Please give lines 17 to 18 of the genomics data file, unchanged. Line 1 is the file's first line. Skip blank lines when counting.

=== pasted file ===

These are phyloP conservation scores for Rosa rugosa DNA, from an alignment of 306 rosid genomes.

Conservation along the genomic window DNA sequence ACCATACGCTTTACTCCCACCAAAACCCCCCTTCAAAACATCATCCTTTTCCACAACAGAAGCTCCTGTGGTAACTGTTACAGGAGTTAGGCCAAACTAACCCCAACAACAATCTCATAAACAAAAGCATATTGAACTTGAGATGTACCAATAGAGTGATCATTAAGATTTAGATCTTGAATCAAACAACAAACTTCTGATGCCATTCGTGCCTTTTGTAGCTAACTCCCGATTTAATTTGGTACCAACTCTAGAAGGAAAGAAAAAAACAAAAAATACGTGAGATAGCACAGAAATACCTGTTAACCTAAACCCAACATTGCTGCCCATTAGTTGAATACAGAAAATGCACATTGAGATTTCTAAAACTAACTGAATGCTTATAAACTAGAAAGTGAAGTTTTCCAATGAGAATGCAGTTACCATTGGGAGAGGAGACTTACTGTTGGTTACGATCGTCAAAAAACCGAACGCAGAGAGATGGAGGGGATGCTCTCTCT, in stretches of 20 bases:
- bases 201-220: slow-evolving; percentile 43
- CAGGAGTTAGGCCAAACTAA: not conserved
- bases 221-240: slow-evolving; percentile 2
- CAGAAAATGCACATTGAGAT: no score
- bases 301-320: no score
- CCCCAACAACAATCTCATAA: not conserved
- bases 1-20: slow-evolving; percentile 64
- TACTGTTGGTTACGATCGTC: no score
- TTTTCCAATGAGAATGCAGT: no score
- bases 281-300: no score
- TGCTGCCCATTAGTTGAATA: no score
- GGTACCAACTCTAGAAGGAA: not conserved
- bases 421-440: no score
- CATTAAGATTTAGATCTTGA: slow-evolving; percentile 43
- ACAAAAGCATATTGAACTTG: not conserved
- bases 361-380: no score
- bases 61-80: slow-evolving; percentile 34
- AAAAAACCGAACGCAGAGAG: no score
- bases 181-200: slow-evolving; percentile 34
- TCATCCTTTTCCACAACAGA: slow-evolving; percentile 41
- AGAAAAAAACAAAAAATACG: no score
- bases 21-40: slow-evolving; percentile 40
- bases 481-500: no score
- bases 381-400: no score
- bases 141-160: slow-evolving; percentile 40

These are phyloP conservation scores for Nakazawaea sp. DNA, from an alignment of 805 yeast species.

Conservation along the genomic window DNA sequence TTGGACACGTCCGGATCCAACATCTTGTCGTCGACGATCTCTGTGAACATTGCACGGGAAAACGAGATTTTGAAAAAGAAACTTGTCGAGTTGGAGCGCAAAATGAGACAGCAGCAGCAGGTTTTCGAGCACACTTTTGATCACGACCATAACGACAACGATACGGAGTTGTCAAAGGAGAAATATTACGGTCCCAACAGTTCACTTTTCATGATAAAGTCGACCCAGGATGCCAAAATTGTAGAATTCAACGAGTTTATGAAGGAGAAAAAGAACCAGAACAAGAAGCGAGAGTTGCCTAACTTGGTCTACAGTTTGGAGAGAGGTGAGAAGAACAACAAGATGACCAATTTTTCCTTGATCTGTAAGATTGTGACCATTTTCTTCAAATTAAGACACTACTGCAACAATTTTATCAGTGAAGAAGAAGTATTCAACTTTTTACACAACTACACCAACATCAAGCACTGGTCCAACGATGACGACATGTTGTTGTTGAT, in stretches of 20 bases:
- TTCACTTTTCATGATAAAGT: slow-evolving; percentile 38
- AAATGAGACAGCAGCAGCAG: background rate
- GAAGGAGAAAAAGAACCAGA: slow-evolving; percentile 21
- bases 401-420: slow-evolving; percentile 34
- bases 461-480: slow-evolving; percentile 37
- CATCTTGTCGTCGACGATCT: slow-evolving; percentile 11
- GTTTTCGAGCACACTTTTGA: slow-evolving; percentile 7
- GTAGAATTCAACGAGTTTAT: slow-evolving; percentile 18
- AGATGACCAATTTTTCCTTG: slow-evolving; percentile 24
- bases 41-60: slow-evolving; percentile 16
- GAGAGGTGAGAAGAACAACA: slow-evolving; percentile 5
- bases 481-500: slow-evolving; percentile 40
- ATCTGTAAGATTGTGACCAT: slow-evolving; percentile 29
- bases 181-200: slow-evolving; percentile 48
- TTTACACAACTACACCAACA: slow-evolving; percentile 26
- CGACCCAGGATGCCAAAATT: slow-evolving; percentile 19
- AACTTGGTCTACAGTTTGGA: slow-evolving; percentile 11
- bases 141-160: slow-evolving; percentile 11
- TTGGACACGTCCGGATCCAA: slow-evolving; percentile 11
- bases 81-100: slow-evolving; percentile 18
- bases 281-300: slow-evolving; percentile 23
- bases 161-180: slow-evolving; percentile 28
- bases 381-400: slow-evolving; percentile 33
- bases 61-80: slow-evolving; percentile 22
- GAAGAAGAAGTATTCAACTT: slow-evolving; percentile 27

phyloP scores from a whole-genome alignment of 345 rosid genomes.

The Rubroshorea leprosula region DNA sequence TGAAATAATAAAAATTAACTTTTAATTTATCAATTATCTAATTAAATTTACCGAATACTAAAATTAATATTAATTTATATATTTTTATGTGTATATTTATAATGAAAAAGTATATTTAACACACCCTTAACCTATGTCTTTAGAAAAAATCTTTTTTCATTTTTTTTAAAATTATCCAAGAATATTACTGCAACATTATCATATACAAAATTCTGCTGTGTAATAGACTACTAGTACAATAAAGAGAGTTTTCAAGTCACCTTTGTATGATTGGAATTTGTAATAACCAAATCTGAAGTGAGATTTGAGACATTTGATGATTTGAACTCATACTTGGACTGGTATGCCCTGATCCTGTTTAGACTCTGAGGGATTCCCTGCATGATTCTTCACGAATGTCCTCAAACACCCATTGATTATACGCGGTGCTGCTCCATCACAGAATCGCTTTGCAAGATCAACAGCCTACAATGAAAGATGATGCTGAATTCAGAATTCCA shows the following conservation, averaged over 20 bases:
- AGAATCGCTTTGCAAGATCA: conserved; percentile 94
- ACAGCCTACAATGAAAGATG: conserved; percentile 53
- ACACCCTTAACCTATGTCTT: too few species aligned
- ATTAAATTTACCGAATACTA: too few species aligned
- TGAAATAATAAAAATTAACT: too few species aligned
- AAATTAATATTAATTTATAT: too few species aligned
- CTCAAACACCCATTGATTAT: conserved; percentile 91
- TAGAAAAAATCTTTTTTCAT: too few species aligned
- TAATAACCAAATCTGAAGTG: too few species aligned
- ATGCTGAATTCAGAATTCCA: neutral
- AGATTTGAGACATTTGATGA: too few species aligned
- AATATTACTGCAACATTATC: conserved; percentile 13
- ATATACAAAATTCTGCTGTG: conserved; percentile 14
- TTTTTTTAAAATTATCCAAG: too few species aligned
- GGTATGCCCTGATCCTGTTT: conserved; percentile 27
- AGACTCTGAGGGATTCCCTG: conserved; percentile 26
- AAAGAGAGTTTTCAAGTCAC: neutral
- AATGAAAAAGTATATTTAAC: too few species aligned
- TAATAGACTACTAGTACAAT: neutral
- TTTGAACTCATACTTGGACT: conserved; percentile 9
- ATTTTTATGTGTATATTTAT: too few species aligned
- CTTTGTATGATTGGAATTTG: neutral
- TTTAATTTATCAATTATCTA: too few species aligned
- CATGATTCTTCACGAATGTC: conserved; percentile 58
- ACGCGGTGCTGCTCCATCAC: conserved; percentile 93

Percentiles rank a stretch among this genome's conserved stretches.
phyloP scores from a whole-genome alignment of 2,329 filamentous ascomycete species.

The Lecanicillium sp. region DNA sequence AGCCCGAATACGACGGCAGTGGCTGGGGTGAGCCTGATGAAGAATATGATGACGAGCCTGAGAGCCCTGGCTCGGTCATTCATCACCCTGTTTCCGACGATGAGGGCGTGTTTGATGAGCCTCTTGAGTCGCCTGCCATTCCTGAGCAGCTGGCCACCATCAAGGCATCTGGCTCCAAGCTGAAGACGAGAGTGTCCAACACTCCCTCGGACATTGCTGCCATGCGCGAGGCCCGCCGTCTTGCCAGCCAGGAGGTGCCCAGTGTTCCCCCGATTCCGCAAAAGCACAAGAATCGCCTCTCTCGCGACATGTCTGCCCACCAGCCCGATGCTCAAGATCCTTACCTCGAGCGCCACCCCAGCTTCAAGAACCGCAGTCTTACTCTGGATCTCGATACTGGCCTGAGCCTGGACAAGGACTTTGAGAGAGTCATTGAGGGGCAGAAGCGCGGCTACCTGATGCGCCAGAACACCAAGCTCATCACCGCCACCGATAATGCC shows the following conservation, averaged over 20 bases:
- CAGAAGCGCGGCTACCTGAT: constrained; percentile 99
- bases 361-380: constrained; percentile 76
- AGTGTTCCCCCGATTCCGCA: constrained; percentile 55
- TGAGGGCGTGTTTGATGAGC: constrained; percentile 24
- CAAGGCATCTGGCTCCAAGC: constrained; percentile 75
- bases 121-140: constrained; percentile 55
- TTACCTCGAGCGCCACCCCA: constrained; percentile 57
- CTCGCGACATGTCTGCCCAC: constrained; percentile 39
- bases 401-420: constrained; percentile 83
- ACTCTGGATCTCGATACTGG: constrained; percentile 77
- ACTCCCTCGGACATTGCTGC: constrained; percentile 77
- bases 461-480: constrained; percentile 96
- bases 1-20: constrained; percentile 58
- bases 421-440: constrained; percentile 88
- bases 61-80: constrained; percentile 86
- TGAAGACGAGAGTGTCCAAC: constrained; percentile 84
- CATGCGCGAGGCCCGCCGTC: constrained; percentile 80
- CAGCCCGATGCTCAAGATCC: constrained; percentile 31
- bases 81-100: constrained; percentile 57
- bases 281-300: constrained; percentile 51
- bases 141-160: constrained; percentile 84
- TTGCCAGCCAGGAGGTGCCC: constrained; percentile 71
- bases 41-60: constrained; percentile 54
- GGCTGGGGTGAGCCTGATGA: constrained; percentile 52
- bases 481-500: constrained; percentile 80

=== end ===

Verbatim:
- ACAAAAGCATATTGAACTTG: not conserved
- bases 361-380: no score